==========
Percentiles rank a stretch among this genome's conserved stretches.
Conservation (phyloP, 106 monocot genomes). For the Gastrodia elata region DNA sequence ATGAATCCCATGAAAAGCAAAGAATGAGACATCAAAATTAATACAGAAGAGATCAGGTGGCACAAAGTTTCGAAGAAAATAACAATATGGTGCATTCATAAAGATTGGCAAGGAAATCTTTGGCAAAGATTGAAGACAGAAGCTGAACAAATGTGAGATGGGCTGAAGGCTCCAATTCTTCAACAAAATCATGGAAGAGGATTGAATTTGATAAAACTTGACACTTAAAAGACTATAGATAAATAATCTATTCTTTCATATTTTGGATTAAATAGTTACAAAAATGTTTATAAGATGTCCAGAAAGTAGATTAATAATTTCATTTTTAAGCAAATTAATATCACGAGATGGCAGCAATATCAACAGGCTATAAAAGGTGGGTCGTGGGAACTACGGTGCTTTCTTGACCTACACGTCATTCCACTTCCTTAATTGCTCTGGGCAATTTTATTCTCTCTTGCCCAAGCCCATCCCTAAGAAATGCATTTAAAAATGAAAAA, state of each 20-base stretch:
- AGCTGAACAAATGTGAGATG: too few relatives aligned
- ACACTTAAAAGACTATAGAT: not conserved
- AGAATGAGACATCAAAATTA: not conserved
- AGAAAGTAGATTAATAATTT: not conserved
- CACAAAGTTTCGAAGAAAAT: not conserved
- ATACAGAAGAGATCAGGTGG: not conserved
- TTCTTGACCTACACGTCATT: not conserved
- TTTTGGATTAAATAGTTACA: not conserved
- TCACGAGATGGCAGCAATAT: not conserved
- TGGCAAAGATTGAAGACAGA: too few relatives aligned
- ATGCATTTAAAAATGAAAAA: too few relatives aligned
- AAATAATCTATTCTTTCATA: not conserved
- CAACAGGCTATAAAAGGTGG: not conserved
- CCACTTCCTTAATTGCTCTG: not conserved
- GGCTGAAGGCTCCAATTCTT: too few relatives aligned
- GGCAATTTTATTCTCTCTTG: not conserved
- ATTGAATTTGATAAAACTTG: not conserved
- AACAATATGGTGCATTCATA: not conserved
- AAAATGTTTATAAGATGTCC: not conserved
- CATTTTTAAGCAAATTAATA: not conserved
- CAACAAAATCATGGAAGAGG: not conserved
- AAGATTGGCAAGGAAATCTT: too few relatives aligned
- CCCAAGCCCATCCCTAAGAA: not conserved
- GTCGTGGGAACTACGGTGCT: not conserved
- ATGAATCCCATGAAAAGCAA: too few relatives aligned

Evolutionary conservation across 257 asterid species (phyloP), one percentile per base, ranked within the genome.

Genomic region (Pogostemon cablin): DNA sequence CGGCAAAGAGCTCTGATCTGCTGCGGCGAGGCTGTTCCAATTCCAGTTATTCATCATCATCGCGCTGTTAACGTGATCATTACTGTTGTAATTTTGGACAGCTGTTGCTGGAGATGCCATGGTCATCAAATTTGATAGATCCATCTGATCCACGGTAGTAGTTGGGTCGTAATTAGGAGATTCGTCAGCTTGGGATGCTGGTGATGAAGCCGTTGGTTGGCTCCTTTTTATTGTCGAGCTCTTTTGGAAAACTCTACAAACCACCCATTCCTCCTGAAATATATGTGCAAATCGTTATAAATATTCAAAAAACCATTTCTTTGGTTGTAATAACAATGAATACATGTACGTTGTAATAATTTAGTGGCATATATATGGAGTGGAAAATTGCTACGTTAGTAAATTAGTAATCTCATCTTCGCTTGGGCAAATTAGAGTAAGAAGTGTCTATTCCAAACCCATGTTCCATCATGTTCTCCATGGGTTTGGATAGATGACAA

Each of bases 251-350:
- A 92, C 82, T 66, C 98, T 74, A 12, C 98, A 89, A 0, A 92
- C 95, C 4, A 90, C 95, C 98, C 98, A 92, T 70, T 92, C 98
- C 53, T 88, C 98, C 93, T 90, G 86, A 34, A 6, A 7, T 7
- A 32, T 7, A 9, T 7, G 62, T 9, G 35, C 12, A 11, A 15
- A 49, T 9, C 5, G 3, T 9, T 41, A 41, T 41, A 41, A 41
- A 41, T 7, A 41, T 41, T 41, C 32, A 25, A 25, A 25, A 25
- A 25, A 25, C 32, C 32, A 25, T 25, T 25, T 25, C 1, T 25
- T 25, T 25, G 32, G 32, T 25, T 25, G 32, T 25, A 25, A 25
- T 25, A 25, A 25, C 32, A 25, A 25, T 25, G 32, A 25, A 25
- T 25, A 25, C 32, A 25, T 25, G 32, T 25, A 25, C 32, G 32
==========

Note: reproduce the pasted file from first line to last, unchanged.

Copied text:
Percentiles rank a stretch among this genome's conserved stretches.
Conservation (phyloP, 106 monocot genomes). For the Gastrodia elata region DNA sequence ATGAATCCCATGAAAAGCAAAGAATGAGACATCAAAATTAATACAGAAGAGATCAGGTGGCACAAAGTTTCGAAGAAAATAACAATATGGTGCATTCATAAAGATTGGCAAGGAAATCTTTGGCAAAGATTGAAGACAGAAGCTGAACAAATGTGAGATGGGCTGAAGGCTCCAATTCTTCAACAAAATCATGGAAGAGGATTGAATTTGATAAAACTTGACACTTAAAAGACTATAGATAAATAATCTATTCTTTCATATTTTGGATTAAATAGTTACAAAAATGTTTATAAGATGTCCAGAAAGTAGATTAATAATTTCATTTTTAAGCAAATTAATATCACGAGATGGCAGCAATATCAACAGGCTATAAAAGGTGGGTCGTGGGAACTACGGTGCTTTCTTGACCTACACGTCATTCCACTTCCTTAATTGCTCTGGGCAATTTTATTCTCTCTTGCCCAAGCCCATCCCTAAGAAATGCATTTAAAAATGAAAAA, state of each 20-base stretch:
- AGCTGAACAAATGTGAGATG: too few relatives aligned
- ACACTTAAAAGACTATAGAT: not conserved
- AGAATGAGACATCAAAATTA: not conserved
- AGAAAGTAGATTAATAATTT: not conserved
- CACAAAGTTTCGAAGAAAAT: not conserved
- ATACAGAAGAGATCAGGTGG: not conserved
- TTCTTGACCTACACGTCATT: not conserved
- TTTTGGATTAAATAGTTACA: not conserved
- TCACGAGATGGCAGCAATAT: not conserved
- TGGCAAAGATTGAAGACAGA: too few relatives aligned
- ATGCATTTAAAAATGAAAAA: too few relatives aligned
- AAATAATCTATTCTTTCATA: not conserved
- CAACAGGCTATAAAAGGTGG: not conserved
- CCACTTCCTTAATTGCTCTG: not conserved
- GGCTGAAGGCTCCAATTCTT: too few relatives aligned
- GGCAATTTTATTCTCTCTTG: not conserved
- ATTGAATTTGATAAAACTTG: not conserved
- AACAATATGGTGCATTCATA: not conserved
- AAAATGTTTATAAGATGTCC: not conserved
- CATTTTTAAGCAAATTAATA: not conserved
- CAACAAAATCATGGAAGAGG: not conserved
- AAGATTGGCAAGGAAATCTT: too few relatives aligned
- CCCAAGCCCATCCCTAAGAA: not conserved
- GTCGTGGGAACTACGGTGCT: not conserved
- ATGAATCCCATGAAAAGCAA: too few relatives aligned

Evolutionary conservation across 257 asterid species (phyloP), one percentile per base, ranked within the genome.

Genomic region (Pogostemon cablin): DNA sequence CGGCAAAGAGCTCTGATCTGCTGCGGCGAGGCTGTTCCAATTCCAGTTATTCATCATCATCGCGCTGTTAACGTGATCATTACTGTTGTAATTTTGGACAGCTGTTGCTGGAGATGCCATGGTCATCAAATTTGATAGATCCATCTGATCCACGGTAGTAGTTGGGTCGTAATTAGGAGATTCGTCAGCTTGGGATGCTGGTGATGAAGCCGTTGGTTGGCTCCTTTTTATTGTCGAGCTCTTTTGGAAAACTCTACAAACCACCCATTCCTCCTGAAATATATGTGCAAATCGTTATAAATATTCAAAAAACCATTTCTTTGGTTGTAATAACAATGAATACATGTACGTTGTAATAATTTAGTGGCATATATATGGAGTGGAAAATTGCTACGTTAGTAAATTAGTAATCTCATCTTCGCTTGGGCAAATTAGAGTAAGAAGTGTCTATTCCAAACCCATGTTCCATCATGTTCTCCATGGGTTTGGATAGATGACAA

Each of bases 251-350:
- A 92, C 82, T 66, C 98, T 74, A 12, C 98, A 89, A 0, A 92
- C 95, C 4, A 90, C 95, C 98, C 98, A 92, T 70, T 92, C 98
- C 53, T 88, C 98, C 93, T 90, G 86, A 34, A 6, A 7, T 7
- A 32, T 7, A 9, T 7, G 62, T 9, G 35, C 12, A 11, A 15
- A 49, T 9, C 5, G 3, T 9, T 41, A 41, T 41, A 41, A 41
- A 41, T 7, A 41, T 41, T 41, C 32, A 25, A 25, A 25, A 25
- A 25, A 25, C 32, C 32, A 25, T 25, T 25, T 25, C 1, T 25
- T 25, T 25, G 32, G 32, T 25, T 25, G 32, T 25, A 25, A 25
- T 25, A 25, A 25, C 32, A 25, A 25, T 25, G 32, A 25, A 25
- T 25, A 25, C 32, A 25, T 25, G 32, T 25, A 25, C 32, G 32